WEST JORDAN – Even if it hadn’t been my birthday (which it was), there was plenty celebrate at Poison Ivy Mysteries’ dinner theater production, Village Hauntings. I went with no idea what to expect, and after spending an evening in at the Colonial Village of Blackmarsh’s Harvest Moon Festival, I left wanting to grab a group of friends and go again.
The evening started as we were ushered in to a designated room at Famous Dave’s. (Poison Ivy Mysteries also performs at Diamond Lil’s in Salt Lake and Madeline’s Steak and Seafood in Sandy). The facility provided plenty of space for the cast of six to interact with the audience. We were approached individually by each of the actors, and it was fun to improvise answers to their questions.
The night was full of unforgettable moments like when I mistook Sara Allred’s (Lydia Devenport) slice of pumpkin pie for an integral part of the show. I was informed that the village baker, a Ms. Marie Calendar, had prepared it, and Sherry Allred (Emily Worthington) offered to bring me a bite. I laughed and became a part of the village as I ate my individual forkful of pumpkin pie.
After the improvised exposition, the audience settled down with plates of barbeque while the actors began their prepared show. Brett Davis looked very much the part of Magistrate Charles Devenport as he and Troy Larsen (as Farmer Scoggins) introduced the Harvest Moon Festival. I enjoyed the joviality of both characters, especially when contrasted with the sinister Preacher Neville Hampshire (Jeremy Tuttle). Sara Allred brought an enjoyable angst to the character of young Lydia, daughter of the magistrate and unwilling fiancée of the preacher. I most enjoyed the moments when she directed her facial expressions straight to the audience in way that was neither under- nor overstated. While Spencer Rosenlof seemed less seasoned in improvisation, he was skilled and convincing as the young soldier Daniel Yourk, just back from the battlefield.
I will admit to being surprised the first time the characters broke into song. I had not anticipated a musical murder mystery dinner theater. While I’m not certain the music added to the overall show, it certainly didn’t take away. And although the lyric rhymes were terribly predictable, I found myself humming composer Jeff Parkes’s catchy melodies on my way out the door.
If you have never experienced this type of entertainment, you might be concerned about feeling overwhelmed by the opportunity to interact with the actors. Poison Ivy Mysteries did an excellent job of facilitating audience involvement without pushing too hard. The level of involvement was up to the audience member, and the actors provided directions and support when involving the audience. In fact, each table received a set of question prompts that could be used to begin questioning the suspects. You can receive plenty of clues for the who-done-it just by sticking to the questions on the cards.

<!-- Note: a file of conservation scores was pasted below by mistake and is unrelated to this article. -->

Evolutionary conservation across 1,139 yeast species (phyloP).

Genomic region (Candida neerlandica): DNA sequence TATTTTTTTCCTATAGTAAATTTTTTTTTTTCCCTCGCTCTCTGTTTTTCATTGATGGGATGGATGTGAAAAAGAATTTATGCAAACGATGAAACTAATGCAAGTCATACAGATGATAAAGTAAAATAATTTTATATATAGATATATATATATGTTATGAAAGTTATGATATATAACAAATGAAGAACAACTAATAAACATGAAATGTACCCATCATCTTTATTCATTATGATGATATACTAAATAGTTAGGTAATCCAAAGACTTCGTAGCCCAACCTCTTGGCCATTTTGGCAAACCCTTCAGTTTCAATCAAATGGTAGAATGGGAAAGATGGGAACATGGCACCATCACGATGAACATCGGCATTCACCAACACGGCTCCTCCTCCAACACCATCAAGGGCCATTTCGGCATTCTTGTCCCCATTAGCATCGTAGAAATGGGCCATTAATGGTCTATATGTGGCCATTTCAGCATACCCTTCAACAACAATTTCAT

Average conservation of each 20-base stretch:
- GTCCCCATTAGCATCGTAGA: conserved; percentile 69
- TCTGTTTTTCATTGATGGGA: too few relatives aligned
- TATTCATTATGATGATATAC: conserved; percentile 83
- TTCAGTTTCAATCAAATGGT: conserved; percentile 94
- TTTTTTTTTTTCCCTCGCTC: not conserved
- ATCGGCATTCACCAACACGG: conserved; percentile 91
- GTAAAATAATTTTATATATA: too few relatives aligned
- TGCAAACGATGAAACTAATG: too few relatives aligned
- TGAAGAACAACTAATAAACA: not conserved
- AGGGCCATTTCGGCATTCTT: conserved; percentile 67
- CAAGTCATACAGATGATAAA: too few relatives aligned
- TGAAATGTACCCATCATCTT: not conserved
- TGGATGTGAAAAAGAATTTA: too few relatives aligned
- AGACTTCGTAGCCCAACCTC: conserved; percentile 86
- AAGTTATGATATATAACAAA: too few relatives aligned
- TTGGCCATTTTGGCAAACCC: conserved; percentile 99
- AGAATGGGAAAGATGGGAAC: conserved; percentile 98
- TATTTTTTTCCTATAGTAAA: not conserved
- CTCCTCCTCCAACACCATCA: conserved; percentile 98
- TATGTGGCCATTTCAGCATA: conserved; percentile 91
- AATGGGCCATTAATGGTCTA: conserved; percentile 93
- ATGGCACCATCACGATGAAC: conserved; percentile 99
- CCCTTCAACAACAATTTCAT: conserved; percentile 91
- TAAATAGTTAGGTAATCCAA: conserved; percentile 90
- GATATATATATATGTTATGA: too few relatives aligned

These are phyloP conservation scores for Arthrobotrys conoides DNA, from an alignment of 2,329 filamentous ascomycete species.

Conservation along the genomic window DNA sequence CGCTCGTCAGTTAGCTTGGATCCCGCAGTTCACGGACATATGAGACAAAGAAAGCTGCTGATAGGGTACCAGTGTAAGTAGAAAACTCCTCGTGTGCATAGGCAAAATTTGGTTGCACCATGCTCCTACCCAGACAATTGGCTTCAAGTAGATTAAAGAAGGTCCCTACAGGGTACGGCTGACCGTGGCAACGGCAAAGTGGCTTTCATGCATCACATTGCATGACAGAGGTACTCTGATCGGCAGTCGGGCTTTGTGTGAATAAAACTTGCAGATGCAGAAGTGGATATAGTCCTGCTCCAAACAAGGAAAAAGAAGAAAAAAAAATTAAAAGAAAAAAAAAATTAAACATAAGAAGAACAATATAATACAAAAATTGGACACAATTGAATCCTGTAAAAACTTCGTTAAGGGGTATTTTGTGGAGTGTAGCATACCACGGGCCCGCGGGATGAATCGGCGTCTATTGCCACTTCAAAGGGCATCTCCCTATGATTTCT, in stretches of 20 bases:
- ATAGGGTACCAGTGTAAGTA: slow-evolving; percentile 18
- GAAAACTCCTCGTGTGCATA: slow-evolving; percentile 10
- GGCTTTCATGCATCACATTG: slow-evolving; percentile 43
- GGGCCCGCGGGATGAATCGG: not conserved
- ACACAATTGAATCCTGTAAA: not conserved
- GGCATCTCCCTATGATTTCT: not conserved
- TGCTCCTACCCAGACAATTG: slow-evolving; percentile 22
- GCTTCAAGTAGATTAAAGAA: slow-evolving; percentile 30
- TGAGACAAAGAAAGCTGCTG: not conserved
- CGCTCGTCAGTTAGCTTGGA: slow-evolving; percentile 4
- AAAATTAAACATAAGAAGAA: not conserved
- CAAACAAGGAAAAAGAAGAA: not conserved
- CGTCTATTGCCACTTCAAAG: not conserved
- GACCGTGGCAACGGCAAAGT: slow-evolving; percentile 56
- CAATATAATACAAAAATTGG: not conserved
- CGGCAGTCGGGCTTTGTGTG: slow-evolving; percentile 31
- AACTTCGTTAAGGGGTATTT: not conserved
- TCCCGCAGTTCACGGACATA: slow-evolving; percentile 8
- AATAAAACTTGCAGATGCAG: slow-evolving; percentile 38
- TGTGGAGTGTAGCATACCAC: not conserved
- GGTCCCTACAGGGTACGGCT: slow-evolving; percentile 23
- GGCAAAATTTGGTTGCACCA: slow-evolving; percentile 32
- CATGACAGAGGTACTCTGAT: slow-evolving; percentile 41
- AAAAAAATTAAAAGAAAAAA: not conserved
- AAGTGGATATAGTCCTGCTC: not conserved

Lighting and sound, provided by producer/director/writer Annelise Parkes Murphy and her husband Mickey Murphy, lent all the right support to an already strong show. I especially enjoyed the creative effects, which I’ll have to keep to myself in order to preserve the surprise.
There is so much that could be written about the positive aspects of this experience, but there were a few logistic elements that momentarily distracted from my enjoyment. First, the Poison Ivy Mysteries website indicated that the show would start at 7:00. Arriving early as is traditional for attending theater, I waited in the Famous Dave’s lobby until a few minutes after 7:00, at which point seating began. Perhaps Poison Ivy Mysteries should consider changing the wording to indicate that seating begins at 7:00 pm.
In addition, I felt uncertain of the logistics surrounding seating and receiving dinner. While the Famous Dave’s personnel were accommodating and the dinner was delicious, the presence of non-costumed hosts pulled me frequently out of Blackmarsh village. I would likely have felt less displaced if I had read the provided program, which included helpful information including a “How Does This Work” section. Unfortunately, I did not have an opportunity to peruse the program until after the show began, because the characters of Blackmarsh started up conversations the moment I sat down. I may have enjoyed the initial moments of this murder mystery experience a bit more if I had been given an opportunity to orient myself.
The final concern came from my 6’3” tall husband who commented that for the taller patrons whose heads reach the level of the speakers, it was difficult to hear the suspects’ responses to questioning. He mentioned feeling relieved when the music was turned down near the end of the questioning phase.
But the energy of the actors, Annelise Murphy’s well-written script, and the great improvisational skills far overshadowed any small concerns. The night ended as the killer was revealed, and prizes were awarded to some of the patrons who guessed correctly. My husband brought home third prize: two complimentary tickets to Quick Wits Comedy Improv.
So go for the dinner. Go for the show. Go for the fun colonial interaction. Go to see pictures of yourself posted on Facebook. (How fun is that?) Go for the mystery. Go for the prizes. But if you get an opportunity, definitely go.